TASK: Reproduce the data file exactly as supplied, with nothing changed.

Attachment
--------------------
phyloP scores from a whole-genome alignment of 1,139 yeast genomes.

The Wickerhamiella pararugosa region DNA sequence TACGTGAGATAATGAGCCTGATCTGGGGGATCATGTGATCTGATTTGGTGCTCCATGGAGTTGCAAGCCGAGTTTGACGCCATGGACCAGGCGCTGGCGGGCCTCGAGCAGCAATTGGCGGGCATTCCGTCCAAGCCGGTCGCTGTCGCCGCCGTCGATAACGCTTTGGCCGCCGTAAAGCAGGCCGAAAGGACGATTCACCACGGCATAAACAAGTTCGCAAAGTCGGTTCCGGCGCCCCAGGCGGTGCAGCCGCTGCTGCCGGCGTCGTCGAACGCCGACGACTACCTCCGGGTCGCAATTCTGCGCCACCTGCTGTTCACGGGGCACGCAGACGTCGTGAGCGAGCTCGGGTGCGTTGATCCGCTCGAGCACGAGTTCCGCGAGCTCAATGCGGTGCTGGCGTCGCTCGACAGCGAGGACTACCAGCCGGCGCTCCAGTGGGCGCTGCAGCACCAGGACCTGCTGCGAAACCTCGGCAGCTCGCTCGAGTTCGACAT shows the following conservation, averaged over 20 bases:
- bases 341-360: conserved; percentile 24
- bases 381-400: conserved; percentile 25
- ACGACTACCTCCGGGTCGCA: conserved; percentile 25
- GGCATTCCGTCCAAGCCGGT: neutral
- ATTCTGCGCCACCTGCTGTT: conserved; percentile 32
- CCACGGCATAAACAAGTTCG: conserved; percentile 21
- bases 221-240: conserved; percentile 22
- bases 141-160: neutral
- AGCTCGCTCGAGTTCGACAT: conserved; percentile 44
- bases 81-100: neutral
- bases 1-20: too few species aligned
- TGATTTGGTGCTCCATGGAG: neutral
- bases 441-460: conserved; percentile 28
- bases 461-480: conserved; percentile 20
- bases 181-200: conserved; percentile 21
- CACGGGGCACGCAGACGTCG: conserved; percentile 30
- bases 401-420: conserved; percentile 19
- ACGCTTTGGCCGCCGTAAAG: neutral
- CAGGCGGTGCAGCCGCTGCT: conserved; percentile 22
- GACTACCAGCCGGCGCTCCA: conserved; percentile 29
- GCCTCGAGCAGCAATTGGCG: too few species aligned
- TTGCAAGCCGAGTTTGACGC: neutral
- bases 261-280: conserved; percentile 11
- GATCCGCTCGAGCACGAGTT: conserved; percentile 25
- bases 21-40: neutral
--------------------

phyloP scores from a whole-genome alignment of 1,139 yeast genomes.

The Wickerhamiella pararugosa region DNA sequence TACGTGAGATAATGAGCCTGATCTGGGGGATCATGTGATCTGATTTGGTGCTCCATGGAGTTGCAAGCCGAGTTTGACGCCATGGACCAGGCGCTGGCGGGCCTCGAGCAGCAATTGGCGGGCATTCCGTCCAAGCCGGTCGCTGTCGCCGCCGTCGATAACGCTTTGGCCGCCGTAAAGCAGGCCGAAAGGACGATTCACCACGGCATAAACAAGTTCGCAAAGTCGGTTCCGGCGCCCCAGGCGGTGCAGCCGCTGCTGCCGGCGTCGTCGAACGCCGACGACTACCTCCGGGTCGCAATTCTGCGCCACCTGCTGTTCACGGGGCACGCAGACGTCGTGAGCGAGCTCGGGTGCGTTGATCCGCTCGAGCACGAGTTCCGCGAGCTCAATGCGGTGCTGGCGTCGCTCGACAGCGAGGACTACCAGCCGGCGCTCCAGTGGGCGCTGCAGCACCAGGACCTGCTGCGAAACCTCGGCAGCTCGCTCGAGTTCGACAT shows the following conservation, averaged over 20 bases:
- bases 341-360: conserved; percentile 24
- bases 381-400: conserved; percentile 25
- ACGACTACCTCCGGGTCGCA: conserved; percentile 25
- GGCATTCCGTCCAAGCCGGT: neutral
- ATTCTGCGCCACCTGCTGTT: conserved; percentile 32
- CCACGGCATAAACAAGTTCG: conserved; percentile 21
- bases 221-240: conserved; percentile 22
- bases 141-160: neutral
- AGCTCGCTCGAGTTCGACAT: conserved; percentile 44
- bases 81-100: neutral
- bases 1-20: too few species aligned
- TGATTTGGTGCTCCATGGAG: neutral
- bases 441-460: conserved; percentile 28
- bases 461-480: conserved; percentile 20
- bases 181-200: conserved; percentile 21
- CACGGGGCACGCAGACGTCG: conserved; percentile 30
- bases 401-420: conserved; percentile 19
- ACGCTTTGGCCGCCGTAAAG: neutral
- CAGGCGGTGCAGCCGCTGCT: conserved; percentile 22
- GACTACCAGCCGGCGCTCCA: conserved; percentile 29
- GCCTCGAGCAGCAATTGGCG: too few species aligned
- TTGCAAGCCGAGTTTGACGC: neutral
- bases 261-280: conserved; percentile 11
- GATCCGCTCGAGCACGAGTT: conserved; percentile 25
- bases 21-40: neutral